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Bidding Information
Lot #    34112
Auction End Date    4/24/2012 12:43:30 PM (mm/dd/yyyy)
Title Information
Title (English)    Song of Songs, Ruth, Ecclesiastes
Title (Hebrew)    שיר השירים, רות, קהלת
Author    [Ms. - Bible - Liturgy]
City    [Yemen]
Publication Date    mid 19th c
Collection Information
Independent Item    This listing is an independent item not part of any collection
Description Information
   [34] ff., 230:158 mm., light age and use staining, corners rounded, ink on heavy paper, Bible text in neat square block letters, Targum with pointed letters in column on inner margin, Rashi in neat Yemenite rabbinic script letters on the lower part of each page, bound in recent boards.
   The tree holiday scrolls with points and cantillation symbols, Targum with"Nikud Elyon" (cantillation symbols and points on top of the letters), and Rashi commentaries. Nikud Elyon can be traced to the Babylonian Geonim.

Song of Songs is read in the Sephardi ritual before the Minhah service on the afternoon of the seventh day of Passover (eighth day outside Israel). In certain communities, the Song of Songs is also read after concluding the Passover Haggadah on seder night. The association of the Song of Songs with Passover is thought to be due to the traditional rabbinic exegesis which interprets the Song as an allegory of the love between G-d and Israel; Passover is the springtime of this love (Song 2:11–13) and the "honeymoon" of G-d and Israel (Jer. 2:2). In many congregations the Song of Songs is also read on Friday evenings before the Kabbalat Shabbat service, at which the "bride," the Sabbath, is welcomed.

Ruth, one of the five scrolls incorporated in the Ketuvim (Hagiographa) section of the Bible. In the synagogue it is customary to read the Book of Ruth on Shavuot. Among the reasons given are that the events recorded in Ruth took place at harvest time (Ruth 2:23); that Ruth was the ancestor of David (Ruth 4:17) who, traditionally, died on Shavuot; that Ruth's "conversion" to Judaism is appropriate reading for the festival which commemorates the giving of the Torah; and that Ruth's loyalty is symbolic of Israel's loyalty to the Torah.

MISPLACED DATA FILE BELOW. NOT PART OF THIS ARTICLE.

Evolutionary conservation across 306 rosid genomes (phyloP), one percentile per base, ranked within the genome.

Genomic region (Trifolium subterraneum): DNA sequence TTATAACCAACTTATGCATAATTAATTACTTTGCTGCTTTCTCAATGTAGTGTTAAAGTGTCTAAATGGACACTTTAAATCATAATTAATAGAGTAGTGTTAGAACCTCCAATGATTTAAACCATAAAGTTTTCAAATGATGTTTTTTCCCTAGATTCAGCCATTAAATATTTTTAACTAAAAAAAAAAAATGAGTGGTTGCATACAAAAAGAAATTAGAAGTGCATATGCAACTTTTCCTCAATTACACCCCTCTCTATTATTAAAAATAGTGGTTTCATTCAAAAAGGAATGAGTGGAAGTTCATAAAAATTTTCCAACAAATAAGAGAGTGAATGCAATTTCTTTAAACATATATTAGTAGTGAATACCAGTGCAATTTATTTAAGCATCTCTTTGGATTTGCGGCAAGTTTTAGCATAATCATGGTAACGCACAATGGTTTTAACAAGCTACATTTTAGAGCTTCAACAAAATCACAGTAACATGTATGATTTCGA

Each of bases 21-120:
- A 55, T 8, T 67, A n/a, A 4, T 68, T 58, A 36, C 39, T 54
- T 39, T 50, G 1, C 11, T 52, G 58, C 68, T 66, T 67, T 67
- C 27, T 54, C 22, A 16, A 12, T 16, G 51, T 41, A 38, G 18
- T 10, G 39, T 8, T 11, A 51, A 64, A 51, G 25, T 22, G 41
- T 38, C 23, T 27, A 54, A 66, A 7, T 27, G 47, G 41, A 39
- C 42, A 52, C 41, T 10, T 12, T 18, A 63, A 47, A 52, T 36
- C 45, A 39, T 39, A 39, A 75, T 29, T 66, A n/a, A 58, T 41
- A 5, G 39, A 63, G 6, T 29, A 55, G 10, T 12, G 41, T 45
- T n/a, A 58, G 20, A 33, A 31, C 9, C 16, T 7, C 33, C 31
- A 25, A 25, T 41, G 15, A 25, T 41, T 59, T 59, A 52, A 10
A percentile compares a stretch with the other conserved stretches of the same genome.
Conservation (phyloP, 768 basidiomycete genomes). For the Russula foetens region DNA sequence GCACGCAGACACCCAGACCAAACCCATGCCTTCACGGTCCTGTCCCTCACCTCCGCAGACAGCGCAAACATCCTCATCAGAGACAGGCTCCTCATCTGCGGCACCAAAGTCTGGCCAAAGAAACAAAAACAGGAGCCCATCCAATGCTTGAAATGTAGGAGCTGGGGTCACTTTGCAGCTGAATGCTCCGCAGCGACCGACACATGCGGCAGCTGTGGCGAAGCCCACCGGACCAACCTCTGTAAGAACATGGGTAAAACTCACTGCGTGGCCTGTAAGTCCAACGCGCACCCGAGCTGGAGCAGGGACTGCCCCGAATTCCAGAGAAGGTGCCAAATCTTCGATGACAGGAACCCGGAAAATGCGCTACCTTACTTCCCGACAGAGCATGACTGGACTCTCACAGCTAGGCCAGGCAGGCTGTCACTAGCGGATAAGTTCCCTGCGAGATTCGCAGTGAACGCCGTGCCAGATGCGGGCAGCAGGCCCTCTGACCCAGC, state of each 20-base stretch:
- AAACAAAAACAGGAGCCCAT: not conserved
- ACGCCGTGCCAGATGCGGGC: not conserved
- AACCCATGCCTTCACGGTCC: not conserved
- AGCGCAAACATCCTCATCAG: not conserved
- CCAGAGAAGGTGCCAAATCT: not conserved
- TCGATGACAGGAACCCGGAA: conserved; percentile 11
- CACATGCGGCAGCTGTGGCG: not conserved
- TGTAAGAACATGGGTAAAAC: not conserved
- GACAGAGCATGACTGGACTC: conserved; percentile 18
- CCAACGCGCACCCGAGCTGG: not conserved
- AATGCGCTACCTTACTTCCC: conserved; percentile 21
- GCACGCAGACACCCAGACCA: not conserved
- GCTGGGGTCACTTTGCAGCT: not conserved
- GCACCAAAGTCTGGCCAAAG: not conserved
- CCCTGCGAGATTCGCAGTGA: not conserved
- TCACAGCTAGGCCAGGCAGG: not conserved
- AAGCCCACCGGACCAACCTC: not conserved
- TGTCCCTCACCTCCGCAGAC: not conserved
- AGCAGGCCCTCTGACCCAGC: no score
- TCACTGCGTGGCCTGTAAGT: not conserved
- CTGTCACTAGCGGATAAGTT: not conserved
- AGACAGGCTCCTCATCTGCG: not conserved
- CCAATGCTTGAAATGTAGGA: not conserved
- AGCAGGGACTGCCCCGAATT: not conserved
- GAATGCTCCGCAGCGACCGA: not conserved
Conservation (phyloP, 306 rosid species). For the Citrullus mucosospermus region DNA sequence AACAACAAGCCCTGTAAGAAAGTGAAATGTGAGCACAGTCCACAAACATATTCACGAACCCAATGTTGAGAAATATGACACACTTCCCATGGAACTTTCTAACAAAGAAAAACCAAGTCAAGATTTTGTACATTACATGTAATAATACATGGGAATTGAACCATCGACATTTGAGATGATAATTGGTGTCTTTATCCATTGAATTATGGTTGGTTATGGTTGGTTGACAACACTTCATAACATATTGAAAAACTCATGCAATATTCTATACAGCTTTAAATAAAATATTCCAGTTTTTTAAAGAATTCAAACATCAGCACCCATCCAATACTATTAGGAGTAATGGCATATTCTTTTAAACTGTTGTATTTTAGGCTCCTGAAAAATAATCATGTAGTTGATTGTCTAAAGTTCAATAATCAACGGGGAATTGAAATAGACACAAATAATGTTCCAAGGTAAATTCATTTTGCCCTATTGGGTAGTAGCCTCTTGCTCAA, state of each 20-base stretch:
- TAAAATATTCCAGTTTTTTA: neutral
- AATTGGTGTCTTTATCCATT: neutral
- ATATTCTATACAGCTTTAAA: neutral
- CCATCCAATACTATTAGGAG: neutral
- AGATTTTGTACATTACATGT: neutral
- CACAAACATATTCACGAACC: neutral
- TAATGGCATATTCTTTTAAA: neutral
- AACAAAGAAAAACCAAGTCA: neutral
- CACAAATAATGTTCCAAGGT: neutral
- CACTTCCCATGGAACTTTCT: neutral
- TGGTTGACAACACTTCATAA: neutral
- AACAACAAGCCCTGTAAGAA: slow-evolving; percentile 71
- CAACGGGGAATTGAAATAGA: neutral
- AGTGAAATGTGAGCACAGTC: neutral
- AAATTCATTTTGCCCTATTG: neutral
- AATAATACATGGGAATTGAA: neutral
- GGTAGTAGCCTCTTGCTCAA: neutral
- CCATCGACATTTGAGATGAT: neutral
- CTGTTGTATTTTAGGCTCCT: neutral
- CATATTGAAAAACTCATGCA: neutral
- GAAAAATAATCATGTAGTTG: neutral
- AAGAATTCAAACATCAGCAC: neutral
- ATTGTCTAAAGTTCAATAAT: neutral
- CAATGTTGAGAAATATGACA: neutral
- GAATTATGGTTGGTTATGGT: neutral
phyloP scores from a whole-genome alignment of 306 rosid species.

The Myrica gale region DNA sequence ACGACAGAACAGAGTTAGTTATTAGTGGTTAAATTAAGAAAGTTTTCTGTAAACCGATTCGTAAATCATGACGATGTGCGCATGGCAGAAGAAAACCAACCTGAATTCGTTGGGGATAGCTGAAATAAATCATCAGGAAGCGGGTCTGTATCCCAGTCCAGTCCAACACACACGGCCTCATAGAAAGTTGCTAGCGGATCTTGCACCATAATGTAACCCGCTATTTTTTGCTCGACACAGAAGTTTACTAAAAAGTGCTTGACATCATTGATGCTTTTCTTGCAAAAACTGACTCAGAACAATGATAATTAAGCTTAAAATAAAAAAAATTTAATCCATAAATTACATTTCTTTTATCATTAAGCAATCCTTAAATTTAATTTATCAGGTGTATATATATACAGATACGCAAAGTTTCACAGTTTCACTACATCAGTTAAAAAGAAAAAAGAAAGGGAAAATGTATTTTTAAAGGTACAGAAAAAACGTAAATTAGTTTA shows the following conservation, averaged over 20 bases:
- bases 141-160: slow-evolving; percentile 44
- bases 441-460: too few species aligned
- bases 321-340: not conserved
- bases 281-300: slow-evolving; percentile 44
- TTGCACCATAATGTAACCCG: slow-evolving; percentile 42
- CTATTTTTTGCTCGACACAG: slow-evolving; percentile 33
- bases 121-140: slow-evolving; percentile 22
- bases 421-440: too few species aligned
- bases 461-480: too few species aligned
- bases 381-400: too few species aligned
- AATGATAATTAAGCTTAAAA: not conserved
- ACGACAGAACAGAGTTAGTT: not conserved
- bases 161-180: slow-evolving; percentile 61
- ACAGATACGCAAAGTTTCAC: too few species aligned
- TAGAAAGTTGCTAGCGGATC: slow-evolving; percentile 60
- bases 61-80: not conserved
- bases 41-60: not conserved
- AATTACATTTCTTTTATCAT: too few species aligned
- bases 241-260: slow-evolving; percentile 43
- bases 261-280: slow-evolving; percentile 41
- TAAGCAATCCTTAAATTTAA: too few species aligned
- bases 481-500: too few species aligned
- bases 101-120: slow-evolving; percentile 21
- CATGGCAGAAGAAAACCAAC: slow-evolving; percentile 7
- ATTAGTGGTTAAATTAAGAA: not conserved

Ecclesiastes is read in the synagogue on the intermediate Sabbath of Sukkot or, when there is no intermediate Sabbath, on Shemini Azeret. In some Oriental rites, it is read in the sukkah. Ecclesiastes (11:2) has been interpreted by some commentators as an allusion to the duty to rejoice during the eight days of Sukkot (cf. Deut. 16:15). The warning (Eccles. 5:3–4) not to defer the fulfillment of vows (including donations to the poor and to the sanctuary) was also thought to be particularly appropriate at the last festival of the annual cycle. Others have suggested that the somber and pessimistic outlook of Ecclesiastes fits the atmosphere of autumn.

For hundreds of years the Yemenite Jewish communities followed their traditional ways of secular and religious life, not being influenced by external trends and currents. Some customs in the Yemenite prayer rites go back to the prayer book of R. Saadiah Ga'on. From the 16th century on the Kabbalah and especially later its Lurianic school and system found its way to Yemen and influenced Jewish literary production in the areas of commentaries to the Bible, prayers, and liturgical poetry. All of this rich history is reflected in this work.

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Listing Classification
19th Century:    Checked
Other:    Yemen
Bible:    Checked
Liturgy:    Checked
Language:    Hebrew
Manuscript Type
Other:    Book
Kind of Judaica